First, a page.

The Donald and the Bibi

One of Freud's more controversial followers, Wilhelm Reich, coined a memorable term to describe the boastful, self-aggrandizing and bold personality style displayed everywhere these days by Donald Trump. Equipped with such character armor, the phallic-narcissistic character strives to ward off any signs of passivity, weakness or submission.

Now while Trump -- admirably if embarrassingly -- wears this brittle wall of defensive arrogance on his sleeves, another leader with a similar character style, albeit with a more sophisticated, rational veneer, has also dominated the political debate in America as of late. This one has actually dominated much of the world stage in the past few years.

Waging a relentless verbal war of warnings and threats against Iran since at least 2010, Bibi Netanyahu too has mobilized equal doses of bombast, self-importance and drama. Granted, as the leader of a nuclear Middle Easter power, the Bibi has far more impact than the Donald has ever had. Indeed, Netanyahu's showmanship has been accompanied by targeted covert operations that rattled Iranian nuclear aspirations. Yet more than anything else, it is the force of these men's personality -- another feature of which is the audacious manipulation of constituents' anxieties and rage for the idealized purpose of getting a win -- that is driving the events in the political and policy arenas. As is often the case with such larger-than-life characters, both the Donald and the Bibi have attained extraordinary success. Most recently, Trump has exceeded all expectations in the Republican presidential race. He has also redefined the policy debate parameters in the field. On his part, Netanyahu played a major role in pushing the international community to impose serious sanctions on Iran which ultimately brought it to the negotiating table.

But in all likelihood Trump's excesses will end up driving his campaign and the Republican Party with it to the ground and Netanyahu is well on his way to doing the same to himself, and tragically, to his country. To be sure, the excesses of The Donald and The Bibi have brought them plenty of defeats before. But at least in Netanyahu's case, the one heading towards him now might well spell disaster for his country.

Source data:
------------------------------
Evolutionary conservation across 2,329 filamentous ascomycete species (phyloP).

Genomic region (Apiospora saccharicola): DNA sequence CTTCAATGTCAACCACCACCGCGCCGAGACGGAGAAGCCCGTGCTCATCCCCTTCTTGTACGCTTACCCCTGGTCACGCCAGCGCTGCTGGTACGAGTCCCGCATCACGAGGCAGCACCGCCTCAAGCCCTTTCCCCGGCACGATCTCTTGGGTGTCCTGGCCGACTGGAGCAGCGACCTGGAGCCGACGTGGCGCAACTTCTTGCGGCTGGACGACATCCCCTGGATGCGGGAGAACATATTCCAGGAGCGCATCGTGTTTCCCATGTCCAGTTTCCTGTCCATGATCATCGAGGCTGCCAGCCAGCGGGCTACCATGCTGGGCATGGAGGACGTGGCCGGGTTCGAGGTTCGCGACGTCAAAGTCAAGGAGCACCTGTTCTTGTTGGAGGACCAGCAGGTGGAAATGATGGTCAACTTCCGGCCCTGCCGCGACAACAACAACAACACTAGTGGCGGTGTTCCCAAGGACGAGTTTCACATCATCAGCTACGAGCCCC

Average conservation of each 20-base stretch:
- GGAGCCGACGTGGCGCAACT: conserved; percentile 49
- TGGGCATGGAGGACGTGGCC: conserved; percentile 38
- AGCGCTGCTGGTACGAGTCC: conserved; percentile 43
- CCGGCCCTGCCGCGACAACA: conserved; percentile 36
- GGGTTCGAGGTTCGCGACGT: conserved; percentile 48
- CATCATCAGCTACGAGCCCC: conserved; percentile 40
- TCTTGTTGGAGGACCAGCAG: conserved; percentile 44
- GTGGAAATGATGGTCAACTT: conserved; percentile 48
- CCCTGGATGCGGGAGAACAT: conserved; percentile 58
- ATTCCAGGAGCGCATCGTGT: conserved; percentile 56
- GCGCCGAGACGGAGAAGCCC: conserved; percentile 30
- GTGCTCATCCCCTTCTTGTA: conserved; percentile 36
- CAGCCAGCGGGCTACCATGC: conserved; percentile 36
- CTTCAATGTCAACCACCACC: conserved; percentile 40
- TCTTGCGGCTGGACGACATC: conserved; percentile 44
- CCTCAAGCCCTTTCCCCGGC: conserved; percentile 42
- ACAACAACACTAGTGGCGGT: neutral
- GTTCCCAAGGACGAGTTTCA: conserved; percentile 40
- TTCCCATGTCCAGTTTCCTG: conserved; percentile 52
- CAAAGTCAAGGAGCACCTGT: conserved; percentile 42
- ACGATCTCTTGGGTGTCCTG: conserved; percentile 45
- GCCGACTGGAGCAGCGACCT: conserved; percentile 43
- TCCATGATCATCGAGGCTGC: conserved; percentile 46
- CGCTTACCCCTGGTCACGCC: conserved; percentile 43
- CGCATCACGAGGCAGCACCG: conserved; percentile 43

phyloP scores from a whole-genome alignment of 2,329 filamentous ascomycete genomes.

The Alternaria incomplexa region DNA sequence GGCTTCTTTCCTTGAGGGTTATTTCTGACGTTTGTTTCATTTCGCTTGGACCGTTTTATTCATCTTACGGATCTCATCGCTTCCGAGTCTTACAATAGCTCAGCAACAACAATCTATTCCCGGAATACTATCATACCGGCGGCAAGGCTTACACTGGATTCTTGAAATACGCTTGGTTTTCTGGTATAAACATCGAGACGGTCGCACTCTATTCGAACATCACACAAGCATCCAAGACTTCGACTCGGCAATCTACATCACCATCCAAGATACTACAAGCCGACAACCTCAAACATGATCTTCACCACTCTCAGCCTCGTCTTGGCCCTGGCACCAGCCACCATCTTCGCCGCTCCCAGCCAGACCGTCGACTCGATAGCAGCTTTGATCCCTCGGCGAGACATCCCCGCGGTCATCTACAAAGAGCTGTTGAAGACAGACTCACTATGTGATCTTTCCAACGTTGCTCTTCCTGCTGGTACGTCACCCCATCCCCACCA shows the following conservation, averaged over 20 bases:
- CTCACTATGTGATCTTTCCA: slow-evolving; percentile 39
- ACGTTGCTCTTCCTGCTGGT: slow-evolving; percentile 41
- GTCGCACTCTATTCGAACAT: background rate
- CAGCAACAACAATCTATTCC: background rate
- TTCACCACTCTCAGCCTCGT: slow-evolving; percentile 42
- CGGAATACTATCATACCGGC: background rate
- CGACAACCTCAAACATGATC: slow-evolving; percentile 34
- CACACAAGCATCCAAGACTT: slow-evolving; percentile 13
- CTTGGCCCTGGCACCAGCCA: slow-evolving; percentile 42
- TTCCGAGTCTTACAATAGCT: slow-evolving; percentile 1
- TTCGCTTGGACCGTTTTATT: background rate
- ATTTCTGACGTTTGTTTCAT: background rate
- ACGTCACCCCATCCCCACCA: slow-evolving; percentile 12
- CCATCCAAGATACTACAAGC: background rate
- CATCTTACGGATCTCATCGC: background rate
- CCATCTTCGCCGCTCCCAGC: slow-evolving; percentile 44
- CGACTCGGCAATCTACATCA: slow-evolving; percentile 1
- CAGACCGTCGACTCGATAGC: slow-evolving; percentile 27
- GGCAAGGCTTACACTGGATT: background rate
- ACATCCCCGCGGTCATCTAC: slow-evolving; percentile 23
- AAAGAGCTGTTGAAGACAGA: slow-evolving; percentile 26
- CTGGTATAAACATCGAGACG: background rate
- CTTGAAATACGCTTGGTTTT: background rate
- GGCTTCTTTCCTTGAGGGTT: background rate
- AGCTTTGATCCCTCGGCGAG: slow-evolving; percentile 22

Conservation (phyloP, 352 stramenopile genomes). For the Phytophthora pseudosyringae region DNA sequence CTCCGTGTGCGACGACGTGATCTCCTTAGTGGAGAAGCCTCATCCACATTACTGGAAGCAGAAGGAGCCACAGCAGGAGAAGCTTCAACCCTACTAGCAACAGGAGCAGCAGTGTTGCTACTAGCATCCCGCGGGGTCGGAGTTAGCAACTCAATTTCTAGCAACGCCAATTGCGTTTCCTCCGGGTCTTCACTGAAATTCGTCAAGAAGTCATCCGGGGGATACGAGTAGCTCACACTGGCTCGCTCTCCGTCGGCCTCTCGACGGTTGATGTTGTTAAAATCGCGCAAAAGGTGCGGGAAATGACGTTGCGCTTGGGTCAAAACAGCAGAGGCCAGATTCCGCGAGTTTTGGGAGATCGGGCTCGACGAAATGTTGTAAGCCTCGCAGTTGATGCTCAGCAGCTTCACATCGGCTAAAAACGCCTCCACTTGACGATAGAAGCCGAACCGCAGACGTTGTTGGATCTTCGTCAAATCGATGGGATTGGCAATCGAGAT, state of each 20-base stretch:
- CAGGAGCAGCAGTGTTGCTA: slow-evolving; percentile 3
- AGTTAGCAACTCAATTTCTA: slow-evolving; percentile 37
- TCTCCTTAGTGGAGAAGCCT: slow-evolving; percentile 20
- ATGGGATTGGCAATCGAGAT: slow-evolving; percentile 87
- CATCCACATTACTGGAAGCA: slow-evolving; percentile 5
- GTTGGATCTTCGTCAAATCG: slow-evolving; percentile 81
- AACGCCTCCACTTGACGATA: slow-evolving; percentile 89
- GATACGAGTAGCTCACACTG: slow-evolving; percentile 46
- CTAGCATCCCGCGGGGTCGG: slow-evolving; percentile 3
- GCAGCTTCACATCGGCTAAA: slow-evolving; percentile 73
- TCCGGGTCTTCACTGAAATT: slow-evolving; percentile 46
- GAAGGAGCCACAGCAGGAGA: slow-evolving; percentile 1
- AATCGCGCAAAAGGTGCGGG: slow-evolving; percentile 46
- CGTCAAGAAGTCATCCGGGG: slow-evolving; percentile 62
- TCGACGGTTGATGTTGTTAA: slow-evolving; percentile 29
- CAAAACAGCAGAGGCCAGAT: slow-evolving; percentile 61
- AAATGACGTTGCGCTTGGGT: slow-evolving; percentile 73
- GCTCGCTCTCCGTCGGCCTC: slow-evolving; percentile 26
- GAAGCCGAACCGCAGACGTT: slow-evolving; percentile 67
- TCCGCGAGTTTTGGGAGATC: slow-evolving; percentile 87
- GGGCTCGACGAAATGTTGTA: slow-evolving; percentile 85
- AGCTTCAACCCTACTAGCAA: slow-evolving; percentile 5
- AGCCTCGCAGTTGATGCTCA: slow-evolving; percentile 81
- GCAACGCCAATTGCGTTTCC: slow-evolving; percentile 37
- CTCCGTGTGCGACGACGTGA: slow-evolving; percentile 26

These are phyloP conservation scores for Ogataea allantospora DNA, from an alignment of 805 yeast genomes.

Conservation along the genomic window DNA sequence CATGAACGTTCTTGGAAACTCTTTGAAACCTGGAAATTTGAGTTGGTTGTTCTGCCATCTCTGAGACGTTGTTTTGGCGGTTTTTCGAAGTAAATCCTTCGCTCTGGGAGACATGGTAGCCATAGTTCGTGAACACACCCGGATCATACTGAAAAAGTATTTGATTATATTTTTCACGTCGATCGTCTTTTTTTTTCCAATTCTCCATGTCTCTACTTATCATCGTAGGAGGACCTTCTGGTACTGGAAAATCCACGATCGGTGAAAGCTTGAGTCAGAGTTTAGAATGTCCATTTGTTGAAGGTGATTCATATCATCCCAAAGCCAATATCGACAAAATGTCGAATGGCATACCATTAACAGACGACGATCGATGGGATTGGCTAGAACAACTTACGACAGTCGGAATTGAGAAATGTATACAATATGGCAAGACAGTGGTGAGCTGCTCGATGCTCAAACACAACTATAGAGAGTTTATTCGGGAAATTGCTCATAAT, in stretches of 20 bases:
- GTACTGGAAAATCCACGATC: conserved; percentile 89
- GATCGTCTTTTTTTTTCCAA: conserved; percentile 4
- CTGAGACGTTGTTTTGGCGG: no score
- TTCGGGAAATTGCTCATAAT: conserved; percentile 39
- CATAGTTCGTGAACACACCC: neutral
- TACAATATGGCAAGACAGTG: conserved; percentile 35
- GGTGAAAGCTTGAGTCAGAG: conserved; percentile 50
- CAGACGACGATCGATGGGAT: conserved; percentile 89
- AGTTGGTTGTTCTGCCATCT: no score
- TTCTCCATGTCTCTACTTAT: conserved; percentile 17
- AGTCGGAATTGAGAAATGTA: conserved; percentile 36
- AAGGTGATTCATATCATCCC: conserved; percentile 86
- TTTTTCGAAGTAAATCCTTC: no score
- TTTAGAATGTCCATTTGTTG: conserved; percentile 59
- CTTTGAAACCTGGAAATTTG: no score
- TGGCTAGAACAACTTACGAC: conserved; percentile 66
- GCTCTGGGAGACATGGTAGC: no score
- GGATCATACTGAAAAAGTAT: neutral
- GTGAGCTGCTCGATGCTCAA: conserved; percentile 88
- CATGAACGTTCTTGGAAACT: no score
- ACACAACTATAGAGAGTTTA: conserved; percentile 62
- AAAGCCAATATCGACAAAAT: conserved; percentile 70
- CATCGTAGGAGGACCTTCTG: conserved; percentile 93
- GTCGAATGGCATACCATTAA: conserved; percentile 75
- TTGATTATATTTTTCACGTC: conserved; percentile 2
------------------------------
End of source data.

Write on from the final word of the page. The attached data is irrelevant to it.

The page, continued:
Trampling on Washington decorum and all norms of behavior among allies, the Bibi has lectured to, deceived and humiliated the Secretary of State, the Vice President and the President of the United States. He ultimately turned his war with Iran into a dangerous conflict with Israel's most critical allies, The United States, Europe, and perhaps most importantly, the silent majority of the American Jewish Community. The latter is politically progressive and intellectually inclined. They are emotionally loyal to Barack Obama and his elk and will choose his politics and personal style over the Bibi's any day of the week.

The fact that the leaders of the major American Jewish organizations support the Bibi unconditionally bespeaks mostly of their ties to a vanishing class of wealthy, elderly donors and their historical devotion to the Jewish theology of affliction. But even if a good number of American Jews still share their views, the bitter divide Netanyahu created within the American Jewish Community forestalls a greater existential threat to Israel than the Iranian bomb.

Without a strong and unified support for Israel among the electorally empowered American Jewish community, and with the United States approaching energy independence and Middle East fatigue, Israel will lose its support in Washington, and subsequently in the remaining Western world. Failing to connect these dots -- to a large measure due to an inflated sense of his own, and Israel's importance -- the Israeli prime minister bet on the losing side of history. And if Israeli analysts are correct, he is now poised to continue the fight with Iran and Obama, escalating Israel's conflict with the Muslim world while at the same time biting the hand that's feeding him in America.

Paradoxically, the only hope for Israel, absent an unlikely realignment in its own nationalist-religious political landscape, is the Bibi's very same, phallic-narcissistic character. Just as The Donald is likely to, at some point, declare victory -- "I changed Washington DC forever" or something to that effect -- and walk away from the contest he is bound to lose, there's a chance the Bibi will try to snatch a victory from the jaws of defeat. Taking credit -- not without some justification -- for "bringing Iran to its feet," he might well pose as the big winner. And who knows, maybe in order to erase his narcissistic injury, and by way of pacifying Obama, the Bibi might even attempt to come to terms with the Palestinian nation.

Alon Gratch is a clinical psychologist and author of The Israeli Mind: How The Israeli National Character Shapes Our World.